Platform UI/Juno Performance Investigation
Many users have reported performance problems when using the Juno (June 2012) release. This page contains a summary of the problems found and how they were addressed.
Several major performance defects have been addressed in Juno SR2 (4.2.2). Community members have confirmed that these fixes substantially address the performance problems with editor and view opening, closing, and switching. These fixes are widely available in Juno Service Release 2 (February 2013). All defects are also resolved in the Kepler (June 2013) release stream.
- Symptoms are slow UI operations such as open and closing views/editors/perspectives
- Often the degradation only happens after prolonged usage, or when certain plugins are installed
- There are mixed reports of changing JVM version, vendor, or command line arguments improving the situation, but with no definite pattern
- Often but not always the slowness occurs with JEE or Android editors
- Similar symptoms are seen by users of various team providers
- Reverting platform version to Indigo with all other plugins the same, usually resolves the problem
The problems seem to fall into two general categories:
- Small but noticeable degradation in UI performance between 3.7 and 4.2 platform code base. For example in a fresh new workspace, opening an editor taking 100ms rather than 50ms. These problems are known and slow/steady progress is being made on improving it. In general these problems are due to having a completely new code base for the platform user interface. The 3.x platform had many years to optimize the critical code paths, and these optimizations will take time to make on the 4.x stream over the coming releases.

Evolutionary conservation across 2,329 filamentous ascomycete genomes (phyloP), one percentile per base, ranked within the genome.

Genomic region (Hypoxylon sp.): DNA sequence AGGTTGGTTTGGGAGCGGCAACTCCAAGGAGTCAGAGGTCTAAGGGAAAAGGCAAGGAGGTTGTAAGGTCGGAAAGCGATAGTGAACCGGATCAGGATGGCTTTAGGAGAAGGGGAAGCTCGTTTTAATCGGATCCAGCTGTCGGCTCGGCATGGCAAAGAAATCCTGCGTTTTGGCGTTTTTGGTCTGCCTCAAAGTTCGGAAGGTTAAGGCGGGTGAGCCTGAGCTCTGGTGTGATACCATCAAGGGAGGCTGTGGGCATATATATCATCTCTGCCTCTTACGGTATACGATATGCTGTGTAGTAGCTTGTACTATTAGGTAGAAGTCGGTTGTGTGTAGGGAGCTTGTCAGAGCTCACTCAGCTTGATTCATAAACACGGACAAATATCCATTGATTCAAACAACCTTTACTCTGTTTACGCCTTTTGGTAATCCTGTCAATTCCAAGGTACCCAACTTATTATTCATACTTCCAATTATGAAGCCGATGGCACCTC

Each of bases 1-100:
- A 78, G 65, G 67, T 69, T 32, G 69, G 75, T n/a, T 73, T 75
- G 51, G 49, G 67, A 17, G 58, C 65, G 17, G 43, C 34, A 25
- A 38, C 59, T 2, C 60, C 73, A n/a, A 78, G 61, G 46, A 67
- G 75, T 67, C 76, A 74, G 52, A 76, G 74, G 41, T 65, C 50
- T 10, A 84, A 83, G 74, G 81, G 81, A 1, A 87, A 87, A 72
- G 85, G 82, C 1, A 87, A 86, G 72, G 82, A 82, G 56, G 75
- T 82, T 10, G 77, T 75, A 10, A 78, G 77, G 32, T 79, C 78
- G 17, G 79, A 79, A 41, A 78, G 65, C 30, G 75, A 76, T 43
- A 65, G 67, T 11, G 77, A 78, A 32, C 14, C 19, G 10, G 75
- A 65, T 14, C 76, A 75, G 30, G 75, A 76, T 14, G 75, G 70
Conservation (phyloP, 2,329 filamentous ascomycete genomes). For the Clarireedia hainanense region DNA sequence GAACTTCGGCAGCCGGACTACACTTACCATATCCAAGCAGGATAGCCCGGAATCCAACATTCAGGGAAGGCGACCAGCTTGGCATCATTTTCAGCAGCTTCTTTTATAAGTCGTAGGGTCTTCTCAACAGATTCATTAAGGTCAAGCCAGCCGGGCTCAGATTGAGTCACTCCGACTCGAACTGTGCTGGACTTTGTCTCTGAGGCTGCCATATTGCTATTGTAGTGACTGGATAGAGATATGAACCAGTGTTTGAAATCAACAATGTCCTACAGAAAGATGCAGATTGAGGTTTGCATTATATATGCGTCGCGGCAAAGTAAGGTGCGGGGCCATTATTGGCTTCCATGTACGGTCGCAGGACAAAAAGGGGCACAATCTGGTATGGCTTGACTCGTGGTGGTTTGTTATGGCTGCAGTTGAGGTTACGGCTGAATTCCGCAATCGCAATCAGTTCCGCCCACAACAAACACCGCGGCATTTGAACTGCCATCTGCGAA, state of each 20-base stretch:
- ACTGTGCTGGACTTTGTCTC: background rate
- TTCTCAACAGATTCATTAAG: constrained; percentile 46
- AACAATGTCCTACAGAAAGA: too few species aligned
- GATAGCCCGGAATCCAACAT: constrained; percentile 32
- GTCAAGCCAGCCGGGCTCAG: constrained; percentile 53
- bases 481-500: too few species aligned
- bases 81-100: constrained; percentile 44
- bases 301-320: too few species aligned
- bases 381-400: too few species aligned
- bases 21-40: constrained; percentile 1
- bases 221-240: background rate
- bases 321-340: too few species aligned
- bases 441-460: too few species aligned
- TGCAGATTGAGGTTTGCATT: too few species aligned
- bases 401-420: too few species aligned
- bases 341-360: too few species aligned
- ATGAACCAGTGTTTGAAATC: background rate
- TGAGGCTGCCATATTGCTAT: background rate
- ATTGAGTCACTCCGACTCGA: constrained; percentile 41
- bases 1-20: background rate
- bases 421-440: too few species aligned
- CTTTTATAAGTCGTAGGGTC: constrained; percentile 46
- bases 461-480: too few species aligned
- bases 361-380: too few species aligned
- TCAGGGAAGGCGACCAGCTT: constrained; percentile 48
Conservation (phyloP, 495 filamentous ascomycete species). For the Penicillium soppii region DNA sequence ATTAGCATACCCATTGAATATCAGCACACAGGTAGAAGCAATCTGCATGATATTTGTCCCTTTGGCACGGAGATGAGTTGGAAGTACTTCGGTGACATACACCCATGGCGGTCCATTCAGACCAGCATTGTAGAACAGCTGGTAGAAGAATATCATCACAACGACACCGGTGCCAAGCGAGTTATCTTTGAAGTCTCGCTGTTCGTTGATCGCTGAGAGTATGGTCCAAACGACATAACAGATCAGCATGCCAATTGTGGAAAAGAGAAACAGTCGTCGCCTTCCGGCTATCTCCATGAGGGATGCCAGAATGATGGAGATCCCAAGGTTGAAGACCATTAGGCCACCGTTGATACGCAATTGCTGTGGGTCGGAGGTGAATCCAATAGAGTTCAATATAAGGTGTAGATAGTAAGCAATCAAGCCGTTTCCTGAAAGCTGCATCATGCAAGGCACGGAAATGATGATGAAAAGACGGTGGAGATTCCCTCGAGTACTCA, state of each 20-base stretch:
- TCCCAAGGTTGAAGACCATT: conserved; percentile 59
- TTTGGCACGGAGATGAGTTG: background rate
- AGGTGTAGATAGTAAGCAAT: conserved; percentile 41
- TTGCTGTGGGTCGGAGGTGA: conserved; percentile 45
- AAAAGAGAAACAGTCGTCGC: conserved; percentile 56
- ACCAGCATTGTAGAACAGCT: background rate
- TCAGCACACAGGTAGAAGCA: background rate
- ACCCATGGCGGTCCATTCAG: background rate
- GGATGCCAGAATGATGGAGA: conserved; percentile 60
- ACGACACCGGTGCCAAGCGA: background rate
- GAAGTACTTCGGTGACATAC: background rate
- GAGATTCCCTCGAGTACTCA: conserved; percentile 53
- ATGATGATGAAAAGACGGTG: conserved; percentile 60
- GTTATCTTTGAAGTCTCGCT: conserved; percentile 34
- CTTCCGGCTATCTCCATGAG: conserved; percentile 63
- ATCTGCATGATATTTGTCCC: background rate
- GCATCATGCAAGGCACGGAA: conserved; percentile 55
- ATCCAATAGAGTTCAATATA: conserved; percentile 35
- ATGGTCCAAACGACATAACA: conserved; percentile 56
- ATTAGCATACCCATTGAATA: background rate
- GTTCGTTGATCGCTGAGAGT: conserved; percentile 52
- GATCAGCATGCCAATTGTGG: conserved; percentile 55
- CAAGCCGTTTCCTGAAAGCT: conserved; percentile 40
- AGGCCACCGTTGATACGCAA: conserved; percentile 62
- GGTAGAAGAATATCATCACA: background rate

- Extreme degradation of performance, such as 3-4 seconds to open/close editors. These problems typically only occur after prolonged usage, and in conjunction with certain plugins. These were not reproducible using the plain Eclipse SDK, but manifest themselves in certain Eclipse packages and with certain user workflows. These problems were narrowed down to leaks or excessive events in the platform code, in conjunction with expensive listener computations in contributed plugins, combining to manifest the problem.
The main focus is on making performance fixes in the Juno stream. As the basis of the Eclipse Long Term Support program, the Juno stream is very important to stabilize and improve. A small set of fixes were made for Juno Service Release 1. Further fixes will target Juno Service Release 2 (February 2013). Builds towards Juno SR2 occur every week - see the 4.2 Maintenance Build section on the download page. Changes that are considered too risky for the service stream will be made in the Kepler stream (June 2013 release).
Community help is needed to test the fixes and report further problems. Many of these issues were only reported after the Juno release came out, and those who can reproduce the problems have been providing great input since then. We strongly encourage adopting Juno SR2 maintenance builds and verifying fixes, reporting further problems, and assisting with profiling and tests to narrow down the problems.
Some progress is being made towards running automated performance tests for the first time at eclipse.org. Test builds are running today, but it will be awhile before we have tools ready to extract and analyze the results. Anyone willing to help with writing performance testing infrastructure please get involved in bug 374441.
We do understand there are commercial Eclipse adopters who are not yet ready to migrate to the 4.2 release, for either performance or other reasons. On the other hand, the Eclipse Platform and releng team needs to focus its resources on one active stream, and we are confident that with community help we can advance 4.x to a point where it is acceptable for all. Contributions in the form of problem reports, test cases, and patches are essential for good progress to be made.
We are not considering any further 3.x releases after the 3.8.2 maintenance release scheduled for February 2013, though the code base and Eclipse.org build infrastructure will of course remain available for others who see a need to step up and maintain that stream.